A sense of perspective: How much does one need

Looking at the beautiful photos taken by British astronaut Tim Peake from the International Space Station reminded me of how important distance and familiarity are to technical analysis.  When charting a new market or instrument I always insist on starting with the very longest time series MajorTimavailable.  In the charts below you will see that I have data for euro/sterling going back to 1987 and for Cable starting in 1971.

From there I begin by marking the salient features, zooming in in stages, adding analysis as appropriate and generally familiarising myself with the ways the instrument moves and reacts.  The final step is of course coming to a decision as to future trends, patterns and cycles the chart is likely to map out.  Obviously my forecast time horizon must be appropriate to the client’s needs.

However some shares have very short price histories and Initial Public Offerings (IPO) have none at all.  With the latter one can only watch and wait until the market settles down, keeping in mind that new shares are more often than not sold at a discount; the last thing the issuer wants is a flop and stock on his books.  Charts with relatively little data I treat with a great deal of caution and warn that this is the case when writing up my analysis.

As we all know, the euro started trading in 1999 at a fixed rate of 1.95583 Deutschemarks.  So where exactly has previous data against the pound come from?  Ask questions and make sure you know exactly; don’t take anyone else’s word for it.  Reuters uses the German unit as proxy but other charting systems use either the ECU or a basket of currencies.  Make sure you know what you are working with and what are the implications.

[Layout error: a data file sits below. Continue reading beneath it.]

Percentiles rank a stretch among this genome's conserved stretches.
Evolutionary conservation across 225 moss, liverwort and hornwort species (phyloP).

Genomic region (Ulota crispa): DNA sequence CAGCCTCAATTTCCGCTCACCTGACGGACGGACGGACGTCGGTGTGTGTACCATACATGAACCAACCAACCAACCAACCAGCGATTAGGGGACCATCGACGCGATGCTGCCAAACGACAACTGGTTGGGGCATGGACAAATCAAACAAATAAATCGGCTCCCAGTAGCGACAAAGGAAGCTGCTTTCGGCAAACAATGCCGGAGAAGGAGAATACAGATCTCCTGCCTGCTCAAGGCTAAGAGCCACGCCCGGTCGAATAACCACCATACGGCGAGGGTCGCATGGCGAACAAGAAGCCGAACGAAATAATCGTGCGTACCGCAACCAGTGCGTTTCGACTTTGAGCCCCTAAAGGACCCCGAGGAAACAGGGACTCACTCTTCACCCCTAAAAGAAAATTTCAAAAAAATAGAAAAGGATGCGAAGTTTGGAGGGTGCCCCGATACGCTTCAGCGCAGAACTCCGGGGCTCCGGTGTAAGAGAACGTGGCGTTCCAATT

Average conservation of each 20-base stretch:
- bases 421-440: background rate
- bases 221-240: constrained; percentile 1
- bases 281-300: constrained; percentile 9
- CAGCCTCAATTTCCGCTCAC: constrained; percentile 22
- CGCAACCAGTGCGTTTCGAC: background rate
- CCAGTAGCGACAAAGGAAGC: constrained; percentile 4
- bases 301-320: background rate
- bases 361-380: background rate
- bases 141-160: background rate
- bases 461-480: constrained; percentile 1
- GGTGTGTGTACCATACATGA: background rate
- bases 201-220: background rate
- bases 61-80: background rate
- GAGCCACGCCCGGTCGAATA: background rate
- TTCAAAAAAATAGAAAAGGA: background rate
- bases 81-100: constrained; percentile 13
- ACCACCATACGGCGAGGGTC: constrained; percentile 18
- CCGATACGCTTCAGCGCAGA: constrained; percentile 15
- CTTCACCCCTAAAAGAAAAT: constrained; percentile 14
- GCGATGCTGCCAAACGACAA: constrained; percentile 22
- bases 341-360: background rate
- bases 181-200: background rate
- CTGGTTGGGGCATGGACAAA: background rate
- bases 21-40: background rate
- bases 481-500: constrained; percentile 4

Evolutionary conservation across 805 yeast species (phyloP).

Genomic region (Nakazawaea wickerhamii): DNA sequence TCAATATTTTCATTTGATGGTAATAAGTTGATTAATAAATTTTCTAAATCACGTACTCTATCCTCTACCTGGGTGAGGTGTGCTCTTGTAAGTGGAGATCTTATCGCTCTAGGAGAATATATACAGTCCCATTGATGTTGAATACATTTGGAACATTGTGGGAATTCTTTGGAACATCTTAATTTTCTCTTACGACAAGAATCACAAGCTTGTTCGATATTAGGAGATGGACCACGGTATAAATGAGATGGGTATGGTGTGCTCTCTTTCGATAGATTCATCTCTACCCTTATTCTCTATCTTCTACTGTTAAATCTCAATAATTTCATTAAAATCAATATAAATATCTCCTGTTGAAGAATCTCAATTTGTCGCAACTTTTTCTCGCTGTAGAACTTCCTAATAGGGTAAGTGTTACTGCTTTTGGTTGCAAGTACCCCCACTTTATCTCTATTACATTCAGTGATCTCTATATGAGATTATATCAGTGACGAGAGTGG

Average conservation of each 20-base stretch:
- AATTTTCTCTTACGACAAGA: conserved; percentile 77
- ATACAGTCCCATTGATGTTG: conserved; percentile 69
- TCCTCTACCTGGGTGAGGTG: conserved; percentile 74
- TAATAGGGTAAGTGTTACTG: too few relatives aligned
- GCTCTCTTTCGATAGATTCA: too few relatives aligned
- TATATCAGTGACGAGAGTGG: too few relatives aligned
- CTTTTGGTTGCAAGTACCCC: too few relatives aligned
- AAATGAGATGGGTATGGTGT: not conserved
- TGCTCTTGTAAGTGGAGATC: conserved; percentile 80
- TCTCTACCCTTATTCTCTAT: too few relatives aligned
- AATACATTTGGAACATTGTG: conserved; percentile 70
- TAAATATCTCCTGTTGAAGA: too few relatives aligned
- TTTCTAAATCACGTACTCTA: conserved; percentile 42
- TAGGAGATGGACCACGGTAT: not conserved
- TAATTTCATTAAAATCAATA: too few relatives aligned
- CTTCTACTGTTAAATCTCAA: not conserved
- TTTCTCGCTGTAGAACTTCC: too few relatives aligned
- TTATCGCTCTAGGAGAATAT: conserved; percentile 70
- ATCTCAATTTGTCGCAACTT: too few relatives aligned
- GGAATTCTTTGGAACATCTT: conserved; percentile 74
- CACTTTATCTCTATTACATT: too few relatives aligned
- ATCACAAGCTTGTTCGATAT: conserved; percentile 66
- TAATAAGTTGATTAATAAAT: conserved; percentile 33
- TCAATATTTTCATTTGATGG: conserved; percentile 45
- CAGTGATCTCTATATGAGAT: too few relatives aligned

As for Cable, one wonders whether pre-1980’s data is worth even looking at; Britain has changed so much since then, and so has the foreign exchange market.  This is especially relevant to emerging market currencies where regimes and policy changes adapted by successive governments may have fundamentally changed the relationship between FX values.

EURGBP

GBP

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The views and opinions expressed on the STA’s blog do not necessarily represent those of the Society of Technical Analysts (the “STA”), or of any officer, director or member of the STA.

The STA makes no representations as to the accuracy, completeness, or reliability of any information on the blog or found by following any link on blog, and none of the STA, STA Administrative Services or any current or past executive board members are liable for any errors, omissions, or delays in this information or any losses, injuries, or damages arising from its display or use.

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About Nicole Elliott

Nicole Elliott

A graduate of the London School of Economics and Political Science (BSc Social Psychology) Nicole Elliott has worked in banks in the City of London for the last 30 years. Whether in sales, trading or forecasting technical analysis has always been the bedrock of her thinking. Key expertise lies within all areas of treasury: foreign exchange, money markets, fixed income and commodities.

She has also added to the body of knowledge of the industry writing the first western book on Ichimoku Cloud Charts. Strong media links and a cult following are due to her prescient calls on the markets and often entertaining format.

Nicole can be contacted at trending@sta-uk.org

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